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'Pakistan, China Looking for Unrest': Punjab CM Urges Nadda to Start Goods Trains, Not Deprive Army of Supplies

File photo of Punjab Chief Minister Amarinder Singh

File photo of Punjab Chief Minister Amarinder Singh

Punjab Chief Minister Amarinder Singh, in an open letter to Nadda, said that despite easing of the blockade by farmers agitating against the farm bills the suspension on goods train continued and he called for collective will and statesmanship to resolve the "festering imbroglio".

Punjab Chief Minister Amarinder Singh on Sunday wrote to BJP president J P Nadda expressing concern over the continued suspension of goods trains by the railways and warned of its dangerous consequence on national security and on the armed forces. He said the situation could become extremely dangerous for the country if the armed forces are deprived of critical supplies, amid increasingly aggressive overtures from both China and Pakistan.

Singh, in an open letter to Nadda, said that despite easing of the blockade by farmers agitating against the farm bills the suspension on goods train continued and he called for collective will and statesmanship to resolve the "festering imbroglio".

Singh warned that the armed forces were likely to be badly affected with the onset of winter, as they could run out of supplies and other requisites once the snowfall blocks the roads to Ladakh and the Valley. "These are dangers that neither the central government nor any political party, including the BJP, can choose to ignore," he said, adding that "the onus lies on all of us We need to all liaise together, with the common goal of solving the contentious issue, in the interest of the country." Even Punjab could become more vulnerable to security threats from Pakistan, if the current crisis around farmers is not resolved at the earliest, he warned, noting that ISI-backed terror groups were perpetually looking at exploiting any unrest in the state.

The chief minister stressed that this was neither the time nor the occasion to indulge in political confrontation or allegations and counter allegations. "What is needed at this critical moment is for all of us to put aside any temptations we may be harbouring to promote our political interests," he said, adding that it is "time for all of us to rise above political considerations and to respond as statesmen to a situation that threatens to spiral irrevocably out of control, if immediate steps are not taken to stem the tide".

Referring to the losses caused in Punjab due to the prolonged blockade, the chief minister said every day of suspension of goods trains meant critical losses to the industry, agriculture and overall economy, in view of critical shortages of power (coal), urea and DAP stocks. The chief minister termed as distressing the recent remarks of some BJP leaders on the prevailing crisis situation, taking specific note of the statements of BJP national general secretary Tarun Chugh and Punjab BJP president Ashwani Sharma.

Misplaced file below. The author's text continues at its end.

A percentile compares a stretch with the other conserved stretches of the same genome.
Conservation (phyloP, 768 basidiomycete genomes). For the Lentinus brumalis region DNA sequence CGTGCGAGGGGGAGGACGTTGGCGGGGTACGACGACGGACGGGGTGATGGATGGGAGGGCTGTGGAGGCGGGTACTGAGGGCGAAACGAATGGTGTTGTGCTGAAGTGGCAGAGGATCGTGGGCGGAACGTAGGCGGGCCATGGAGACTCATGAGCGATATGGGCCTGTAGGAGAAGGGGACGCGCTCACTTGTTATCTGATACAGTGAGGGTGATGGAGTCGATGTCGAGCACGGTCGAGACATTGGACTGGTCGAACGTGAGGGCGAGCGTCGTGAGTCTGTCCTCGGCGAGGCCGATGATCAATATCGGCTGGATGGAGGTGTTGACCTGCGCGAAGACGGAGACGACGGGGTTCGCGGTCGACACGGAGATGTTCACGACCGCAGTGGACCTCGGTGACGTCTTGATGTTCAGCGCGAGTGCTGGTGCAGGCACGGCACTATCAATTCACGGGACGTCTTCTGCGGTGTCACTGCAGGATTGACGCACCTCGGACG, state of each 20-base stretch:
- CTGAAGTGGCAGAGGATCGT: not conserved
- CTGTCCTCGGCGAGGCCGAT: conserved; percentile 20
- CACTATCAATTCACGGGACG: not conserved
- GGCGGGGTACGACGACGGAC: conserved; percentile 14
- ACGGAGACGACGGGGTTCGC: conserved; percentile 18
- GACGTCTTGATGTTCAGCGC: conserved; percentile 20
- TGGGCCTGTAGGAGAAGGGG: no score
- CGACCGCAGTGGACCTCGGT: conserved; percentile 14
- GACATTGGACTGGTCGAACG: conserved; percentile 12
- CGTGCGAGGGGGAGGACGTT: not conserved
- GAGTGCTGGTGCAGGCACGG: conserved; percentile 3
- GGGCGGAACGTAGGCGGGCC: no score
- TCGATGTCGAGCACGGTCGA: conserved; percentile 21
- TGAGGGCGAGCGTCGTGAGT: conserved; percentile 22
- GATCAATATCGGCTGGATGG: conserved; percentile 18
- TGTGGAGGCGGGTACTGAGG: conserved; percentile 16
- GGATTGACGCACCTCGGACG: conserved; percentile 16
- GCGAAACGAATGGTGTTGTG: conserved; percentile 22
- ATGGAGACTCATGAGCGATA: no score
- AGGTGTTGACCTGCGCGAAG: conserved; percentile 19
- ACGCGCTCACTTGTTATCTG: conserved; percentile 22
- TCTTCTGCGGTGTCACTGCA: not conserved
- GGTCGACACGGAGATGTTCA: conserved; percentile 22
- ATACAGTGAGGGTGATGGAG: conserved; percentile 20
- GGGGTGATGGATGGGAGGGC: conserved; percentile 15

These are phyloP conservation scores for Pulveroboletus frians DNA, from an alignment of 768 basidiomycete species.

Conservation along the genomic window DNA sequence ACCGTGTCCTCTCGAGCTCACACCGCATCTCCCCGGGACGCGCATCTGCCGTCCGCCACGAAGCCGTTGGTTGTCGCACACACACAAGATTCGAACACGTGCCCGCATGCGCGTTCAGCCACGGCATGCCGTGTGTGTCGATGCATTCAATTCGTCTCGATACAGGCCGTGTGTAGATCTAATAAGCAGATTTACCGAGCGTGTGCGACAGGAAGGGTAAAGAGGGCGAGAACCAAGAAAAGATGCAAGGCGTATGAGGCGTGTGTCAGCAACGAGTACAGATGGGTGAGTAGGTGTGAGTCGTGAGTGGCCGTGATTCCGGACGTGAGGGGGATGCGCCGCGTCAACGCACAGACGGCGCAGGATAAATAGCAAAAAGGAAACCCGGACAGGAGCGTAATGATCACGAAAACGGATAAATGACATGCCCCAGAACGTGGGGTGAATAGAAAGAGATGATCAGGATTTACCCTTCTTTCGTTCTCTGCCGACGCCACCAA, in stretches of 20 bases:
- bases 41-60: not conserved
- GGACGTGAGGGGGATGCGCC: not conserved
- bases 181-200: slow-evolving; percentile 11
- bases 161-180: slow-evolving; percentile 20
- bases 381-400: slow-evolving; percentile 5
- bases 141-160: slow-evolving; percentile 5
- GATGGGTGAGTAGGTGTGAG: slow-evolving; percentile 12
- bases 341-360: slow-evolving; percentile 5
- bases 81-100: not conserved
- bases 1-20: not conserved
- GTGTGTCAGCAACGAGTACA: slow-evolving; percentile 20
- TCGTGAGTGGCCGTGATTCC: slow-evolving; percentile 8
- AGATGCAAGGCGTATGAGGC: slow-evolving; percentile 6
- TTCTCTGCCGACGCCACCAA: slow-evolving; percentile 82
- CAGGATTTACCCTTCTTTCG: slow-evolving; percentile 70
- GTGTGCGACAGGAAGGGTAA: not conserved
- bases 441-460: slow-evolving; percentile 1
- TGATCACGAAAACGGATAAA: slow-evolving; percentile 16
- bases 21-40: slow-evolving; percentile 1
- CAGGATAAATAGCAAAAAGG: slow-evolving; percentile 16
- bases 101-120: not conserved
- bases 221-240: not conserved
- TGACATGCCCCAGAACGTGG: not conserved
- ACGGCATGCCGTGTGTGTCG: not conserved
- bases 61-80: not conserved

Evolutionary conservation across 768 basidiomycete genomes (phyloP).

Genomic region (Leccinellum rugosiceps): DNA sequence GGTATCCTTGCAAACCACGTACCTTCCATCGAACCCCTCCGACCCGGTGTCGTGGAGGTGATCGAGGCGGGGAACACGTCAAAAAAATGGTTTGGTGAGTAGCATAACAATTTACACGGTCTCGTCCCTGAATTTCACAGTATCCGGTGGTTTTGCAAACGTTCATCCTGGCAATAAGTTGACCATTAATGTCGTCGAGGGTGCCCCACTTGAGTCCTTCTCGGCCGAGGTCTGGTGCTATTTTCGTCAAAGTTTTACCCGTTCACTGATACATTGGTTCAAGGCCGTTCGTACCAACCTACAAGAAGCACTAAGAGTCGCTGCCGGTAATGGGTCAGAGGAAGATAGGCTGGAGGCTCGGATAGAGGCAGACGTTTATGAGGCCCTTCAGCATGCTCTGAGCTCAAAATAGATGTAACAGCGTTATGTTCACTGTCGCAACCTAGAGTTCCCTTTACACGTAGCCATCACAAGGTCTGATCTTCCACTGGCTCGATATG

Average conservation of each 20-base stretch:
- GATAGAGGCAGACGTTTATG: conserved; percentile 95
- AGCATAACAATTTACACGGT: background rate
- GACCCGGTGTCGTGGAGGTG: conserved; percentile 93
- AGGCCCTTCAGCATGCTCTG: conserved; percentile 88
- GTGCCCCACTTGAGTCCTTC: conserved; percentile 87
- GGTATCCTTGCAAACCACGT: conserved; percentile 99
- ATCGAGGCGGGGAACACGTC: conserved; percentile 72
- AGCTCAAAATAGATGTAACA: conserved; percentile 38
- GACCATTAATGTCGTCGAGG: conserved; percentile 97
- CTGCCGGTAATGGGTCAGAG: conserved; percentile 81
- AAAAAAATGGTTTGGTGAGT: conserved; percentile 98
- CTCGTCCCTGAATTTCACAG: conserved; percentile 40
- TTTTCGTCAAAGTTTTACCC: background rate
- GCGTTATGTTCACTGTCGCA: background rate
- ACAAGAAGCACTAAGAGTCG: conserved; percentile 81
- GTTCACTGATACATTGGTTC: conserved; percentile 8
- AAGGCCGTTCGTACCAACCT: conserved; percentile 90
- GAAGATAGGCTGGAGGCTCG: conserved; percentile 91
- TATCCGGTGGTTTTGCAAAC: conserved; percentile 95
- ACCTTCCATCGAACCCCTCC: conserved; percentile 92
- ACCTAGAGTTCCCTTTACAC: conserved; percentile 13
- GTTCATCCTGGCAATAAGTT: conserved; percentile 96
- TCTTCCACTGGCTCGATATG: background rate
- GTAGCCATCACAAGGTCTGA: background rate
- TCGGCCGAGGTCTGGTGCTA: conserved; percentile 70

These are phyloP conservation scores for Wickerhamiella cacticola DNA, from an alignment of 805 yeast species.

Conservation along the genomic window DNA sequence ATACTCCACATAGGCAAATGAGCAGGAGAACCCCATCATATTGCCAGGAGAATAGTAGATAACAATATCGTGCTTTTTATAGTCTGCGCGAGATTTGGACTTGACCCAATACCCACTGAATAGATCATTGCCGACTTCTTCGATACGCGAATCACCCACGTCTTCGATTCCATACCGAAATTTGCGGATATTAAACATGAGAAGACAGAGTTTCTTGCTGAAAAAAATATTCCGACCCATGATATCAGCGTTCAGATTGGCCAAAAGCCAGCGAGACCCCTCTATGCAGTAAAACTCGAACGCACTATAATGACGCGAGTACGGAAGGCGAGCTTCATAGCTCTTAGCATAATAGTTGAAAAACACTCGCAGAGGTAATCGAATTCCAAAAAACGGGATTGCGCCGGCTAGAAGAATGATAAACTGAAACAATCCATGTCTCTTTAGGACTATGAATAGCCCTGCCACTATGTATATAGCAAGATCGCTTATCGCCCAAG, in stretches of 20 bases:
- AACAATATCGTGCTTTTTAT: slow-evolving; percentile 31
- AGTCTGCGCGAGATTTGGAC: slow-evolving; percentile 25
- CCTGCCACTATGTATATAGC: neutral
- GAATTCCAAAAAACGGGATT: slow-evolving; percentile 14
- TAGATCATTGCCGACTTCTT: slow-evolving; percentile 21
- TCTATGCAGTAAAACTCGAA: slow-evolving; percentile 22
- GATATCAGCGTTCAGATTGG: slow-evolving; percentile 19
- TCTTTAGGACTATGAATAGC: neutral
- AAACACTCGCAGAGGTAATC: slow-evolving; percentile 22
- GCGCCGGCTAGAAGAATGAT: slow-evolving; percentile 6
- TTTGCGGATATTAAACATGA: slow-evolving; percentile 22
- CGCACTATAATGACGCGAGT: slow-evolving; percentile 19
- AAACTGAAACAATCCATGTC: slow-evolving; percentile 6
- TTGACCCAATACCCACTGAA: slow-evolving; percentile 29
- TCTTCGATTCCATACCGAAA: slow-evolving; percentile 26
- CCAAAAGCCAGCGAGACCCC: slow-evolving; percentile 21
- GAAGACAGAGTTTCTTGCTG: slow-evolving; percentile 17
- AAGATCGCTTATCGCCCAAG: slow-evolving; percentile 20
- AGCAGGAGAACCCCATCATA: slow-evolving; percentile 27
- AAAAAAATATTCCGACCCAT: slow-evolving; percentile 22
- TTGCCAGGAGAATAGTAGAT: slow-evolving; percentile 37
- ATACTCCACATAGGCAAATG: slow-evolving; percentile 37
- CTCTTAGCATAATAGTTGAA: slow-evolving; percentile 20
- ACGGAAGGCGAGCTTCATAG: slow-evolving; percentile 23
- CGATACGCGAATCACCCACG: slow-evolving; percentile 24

He said the"frivolous and baseless allegation" of these leaders of "collusion of my government with what they call 'naxal forces' shows a shocking lack of maturity and absence of understanding of the current situation". He said terming farmers 'Naxals' was reprehensible, given their contribution to the nation's food security. "The entire country has always looked up to our farmers as 'annadatta', and by comparing their agitation with Naxalism, these BJP leaders have demeaned the nation's 'annadattas' and humiliated every Indian whose lives they sustain," the chief minister added.

He said the root of the problem lay in the fact that instead of joining hands with the state government to find a resolution to the imbroglio around the movement of goods trains in Punjab, the central BJP government was trying to use it to promote its political interest. The chief minister expressed surprise over the reason of "uncertainty and safety of train operations' cited by the railways to not allow goods trains' movement through Punjab despite the easing of blockade by farmers.

He described the railways' decision as an apparent case of trust deficit of the central government viz-a-viz farmers of Punjab and other states, "who have, in fact, never done anything to hurt the nation" but had, on the contrary, been nothing less than saviours of the country since the green revolution in 1966. Urging the central government to take the lead in resolving the blockade issue, "which could prove to be the first step to finding ways to address the concerns of farmers and find a permanent solution to the conflict caused by the contentious farm laws," Singh said Nadda could play a pivotal role in this regard as leader of the ruling party at the Centre.

"Let us put our heads together to find a solution that will not destroy the lifeline of our economy, but will benefit every section of the stakeholder fabric that is getting adversely impacted by the current situation," he wrote in his open letter to the BJP chief.


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